16 Feb 2016

The Reproductive Phenology of Citrus. II: Citrus floral ontogeny

Jakkie (OPJ) Stander
Citrus Research International | Department of Horticultural Science, University of Stellenbosch
E-mail: jakkie@sun.ac.za

Citrus trees are perennial evergreens, which sustain a complex tree structure with one to three distinct annual vegetative growth flushes. After a sufficient induction period, with the onset of growth-promoting conditions during spring (increase in temperatures and sufficient water and mineral nutrient supply), flowers develop from buds on vegetative shoots that originated from vegetative shoots in the different growth flushes of the previous 12-month season.

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16 Feb 2016

The Reproductive Phenology of Citrus. I: Introduction to the physiology of citrus flowering

Jakkie (OPJ) Stander
Citrus Research International | Department of Horticultural Science, University of Stellenbosch
E-mail: jakkie@sun.ac.za

Flowers are a critical determinate of eventual yield of perennial fruit trees. Therefore, an understanding of the underlying mechanisms and influencing factors, as well as the general phenology of flower development in citrus, is critically important to the sustainability of successful commercial citrus production.

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15 Feb 2016

Could Ethylene Metabolism in Lemon Fruit Influence Peteca Incidence?

Paul J.R. Cronjé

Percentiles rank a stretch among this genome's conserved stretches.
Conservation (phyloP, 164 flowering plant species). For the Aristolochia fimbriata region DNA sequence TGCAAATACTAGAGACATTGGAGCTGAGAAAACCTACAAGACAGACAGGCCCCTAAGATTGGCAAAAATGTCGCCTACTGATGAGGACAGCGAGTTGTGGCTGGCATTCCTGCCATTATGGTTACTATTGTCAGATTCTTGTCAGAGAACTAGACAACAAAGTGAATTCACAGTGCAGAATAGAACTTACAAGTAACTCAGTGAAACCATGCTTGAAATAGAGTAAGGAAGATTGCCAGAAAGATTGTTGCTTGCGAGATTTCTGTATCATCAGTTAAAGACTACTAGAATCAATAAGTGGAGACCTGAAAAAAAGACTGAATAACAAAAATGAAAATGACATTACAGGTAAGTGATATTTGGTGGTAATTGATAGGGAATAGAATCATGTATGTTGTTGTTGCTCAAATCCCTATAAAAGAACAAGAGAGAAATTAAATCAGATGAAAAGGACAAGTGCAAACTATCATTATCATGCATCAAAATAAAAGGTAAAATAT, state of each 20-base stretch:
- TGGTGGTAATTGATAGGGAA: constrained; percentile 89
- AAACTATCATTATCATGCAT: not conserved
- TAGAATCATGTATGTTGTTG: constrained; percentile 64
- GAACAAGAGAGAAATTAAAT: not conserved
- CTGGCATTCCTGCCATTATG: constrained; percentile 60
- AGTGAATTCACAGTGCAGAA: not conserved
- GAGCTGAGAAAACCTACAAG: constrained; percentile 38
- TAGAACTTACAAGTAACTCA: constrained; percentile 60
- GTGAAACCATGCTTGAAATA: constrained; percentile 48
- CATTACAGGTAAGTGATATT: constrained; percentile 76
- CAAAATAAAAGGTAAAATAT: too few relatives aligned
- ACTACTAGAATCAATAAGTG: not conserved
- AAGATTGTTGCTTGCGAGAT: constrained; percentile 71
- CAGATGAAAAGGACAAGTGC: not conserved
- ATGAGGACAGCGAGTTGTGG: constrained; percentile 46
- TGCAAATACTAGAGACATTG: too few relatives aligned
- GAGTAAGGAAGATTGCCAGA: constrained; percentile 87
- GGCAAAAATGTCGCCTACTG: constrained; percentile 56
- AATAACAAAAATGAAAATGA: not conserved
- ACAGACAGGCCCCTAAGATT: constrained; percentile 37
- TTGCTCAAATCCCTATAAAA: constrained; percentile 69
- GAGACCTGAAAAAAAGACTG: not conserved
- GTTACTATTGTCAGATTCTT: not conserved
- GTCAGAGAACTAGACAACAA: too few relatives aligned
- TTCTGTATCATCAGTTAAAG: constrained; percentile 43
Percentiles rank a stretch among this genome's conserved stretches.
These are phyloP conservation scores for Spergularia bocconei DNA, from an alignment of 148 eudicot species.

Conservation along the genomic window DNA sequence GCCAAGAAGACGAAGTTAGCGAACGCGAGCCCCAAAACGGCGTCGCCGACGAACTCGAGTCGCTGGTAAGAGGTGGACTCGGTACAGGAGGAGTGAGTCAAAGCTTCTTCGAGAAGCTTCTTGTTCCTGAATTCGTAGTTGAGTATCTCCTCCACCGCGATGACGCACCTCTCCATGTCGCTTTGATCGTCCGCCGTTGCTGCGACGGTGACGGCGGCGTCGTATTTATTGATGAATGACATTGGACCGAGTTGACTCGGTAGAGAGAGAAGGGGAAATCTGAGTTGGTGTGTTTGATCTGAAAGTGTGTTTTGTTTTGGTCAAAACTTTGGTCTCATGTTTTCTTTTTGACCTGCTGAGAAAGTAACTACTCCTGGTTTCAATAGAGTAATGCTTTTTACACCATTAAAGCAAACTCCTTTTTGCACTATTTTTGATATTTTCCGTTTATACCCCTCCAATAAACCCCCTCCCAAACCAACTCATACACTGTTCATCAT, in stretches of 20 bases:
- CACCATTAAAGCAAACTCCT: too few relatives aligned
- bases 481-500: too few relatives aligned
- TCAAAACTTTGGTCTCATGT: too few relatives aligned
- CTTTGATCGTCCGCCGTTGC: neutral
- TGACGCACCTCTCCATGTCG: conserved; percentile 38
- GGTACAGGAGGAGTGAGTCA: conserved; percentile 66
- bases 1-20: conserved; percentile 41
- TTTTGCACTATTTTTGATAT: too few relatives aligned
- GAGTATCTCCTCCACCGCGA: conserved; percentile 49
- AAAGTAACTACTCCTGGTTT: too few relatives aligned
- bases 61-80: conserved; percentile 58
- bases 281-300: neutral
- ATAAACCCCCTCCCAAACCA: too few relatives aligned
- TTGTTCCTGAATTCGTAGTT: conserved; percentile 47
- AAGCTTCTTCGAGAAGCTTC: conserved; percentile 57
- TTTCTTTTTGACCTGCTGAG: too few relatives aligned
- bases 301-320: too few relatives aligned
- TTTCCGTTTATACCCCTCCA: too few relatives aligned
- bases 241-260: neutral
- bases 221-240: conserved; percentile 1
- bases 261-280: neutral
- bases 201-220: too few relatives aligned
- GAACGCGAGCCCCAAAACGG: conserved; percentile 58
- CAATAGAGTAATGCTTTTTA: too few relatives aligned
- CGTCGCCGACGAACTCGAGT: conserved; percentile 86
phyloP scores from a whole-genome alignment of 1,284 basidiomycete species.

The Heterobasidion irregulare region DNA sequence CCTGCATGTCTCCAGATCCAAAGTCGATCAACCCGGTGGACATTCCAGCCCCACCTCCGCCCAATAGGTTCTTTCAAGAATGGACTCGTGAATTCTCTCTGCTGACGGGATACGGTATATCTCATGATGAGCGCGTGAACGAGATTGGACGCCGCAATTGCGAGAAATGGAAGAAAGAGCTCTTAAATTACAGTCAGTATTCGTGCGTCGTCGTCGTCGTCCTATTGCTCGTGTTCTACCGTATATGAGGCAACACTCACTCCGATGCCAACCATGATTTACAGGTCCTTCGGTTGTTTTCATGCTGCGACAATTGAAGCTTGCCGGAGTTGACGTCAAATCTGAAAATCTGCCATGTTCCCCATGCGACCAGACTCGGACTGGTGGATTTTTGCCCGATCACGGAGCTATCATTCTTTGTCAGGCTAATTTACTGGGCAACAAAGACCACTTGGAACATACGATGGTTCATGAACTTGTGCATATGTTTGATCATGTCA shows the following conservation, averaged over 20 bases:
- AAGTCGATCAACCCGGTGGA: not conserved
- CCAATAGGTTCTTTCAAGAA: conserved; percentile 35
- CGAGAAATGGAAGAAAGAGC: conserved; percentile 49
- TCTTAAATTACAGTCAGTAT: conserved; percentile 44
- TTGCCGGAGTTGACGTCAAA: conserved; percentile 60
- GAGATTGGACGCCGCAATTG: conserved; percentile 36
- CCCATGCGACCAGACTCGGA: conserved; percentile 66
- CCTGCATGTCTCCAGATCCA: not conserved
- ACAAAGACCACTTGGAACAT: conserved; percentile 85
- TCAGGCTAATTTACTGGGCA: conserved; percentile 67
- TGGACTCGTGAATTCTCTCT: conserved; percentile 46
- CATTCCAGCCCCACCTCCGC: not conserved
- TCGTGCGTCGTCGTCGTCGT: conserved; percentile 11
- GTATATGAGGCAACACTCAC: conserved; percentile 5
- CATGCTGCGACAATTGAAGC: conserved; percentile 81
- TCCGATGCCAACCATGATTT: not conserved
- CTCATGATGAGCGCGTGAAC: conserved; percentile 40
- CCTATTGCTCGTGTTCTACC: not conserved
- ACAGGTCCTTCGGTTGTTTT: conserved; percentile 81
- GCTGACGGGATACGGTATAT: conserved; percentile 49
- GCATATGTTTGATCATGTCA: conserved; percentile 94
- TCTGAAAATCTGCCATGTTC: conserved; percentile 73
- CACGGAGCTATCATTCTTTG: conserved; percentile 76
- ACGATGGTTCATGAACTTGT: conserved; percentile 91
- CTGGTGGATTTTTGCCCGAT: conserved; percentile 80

Citrus Research International | Department of Horticultural Science, Stellenbosch University
E-mail: paulcronje@sun.ac.za

Peteca of lemon is a postharvest physiological disorder resulting in the collapse of the oil glands. Subsequently, the oil leaks into the adjacent tissue and
causes a darkened depression. The occurrence can be severe, without any specific pre- or postharvest practises to employ to reduce the incidence.

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15 Feb 2016

Fruit Splitting in Citrus

Paul J. R. Cronje
Citrus Research International | Department of Horticultural Science, Stellenbosch University

Ockert P. J. Stander and Karen I. Theron
Department of Horticultural Science, Stellenbosch University

Various citrus cultivars of ‘Navel’ and ‘Valencia’ orange [Citrus sinensis (L.) Osbeck], as well as mandarin and mandarin hybrids (Citrus reticulata Blanco) are prone to a preharvest physiological rind disorder, known as fruit splitting.

Similar disorders occur as fruit cracking and/or splitting in other commercially important horticultural crops, most notably in apple, apricot, cherry, grape, nectarine, prune, and tomato. Fruit splitting in citrus differs from other crops due to the unique morphology of a citrus fruit, consisting of the pulp and rind, which is made up of the spongy white internal layer, the albedo (mesocarp), and the external layer, the flavedo (exocarp).

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15 Feb 2016

Postharvest rind breakdown of ‘Nules Clementine’ mandarin is influenced by ethylene application, storage temperature and storage duration

Paul J.R. Cronje and Graham H. Barry
Citrus Research International | Department of Horticultural Science, Stellenbosch University

Marius Huysamer
Department of Horticultural Science, Stellenbosch University

The progressive postharvest disorder of ‘Nules Clementine’ mandarin (Citrus reticulata Blanco), referred to as rind breakdown (RBD), starts to develop during storage, about 3–5 weeks after harvest. Variation within the tree canopy, i.e. inside or outside canopy positions, as well as postharvest handling practices such as ethylene degreening, storage temperature and storage duration, were investigated for their influence on RBD incidence. Two experiments were conducted wherein fruit were subjected, in the first experiment, to ethylene degreening and a delay in commencement of cold storage (2004), and, in the second experiment, fruit were sampled from the inside and outside of the canopy and cold-stored at either −0.5 ◦C or 7.5◦C during 2005 and 2007.

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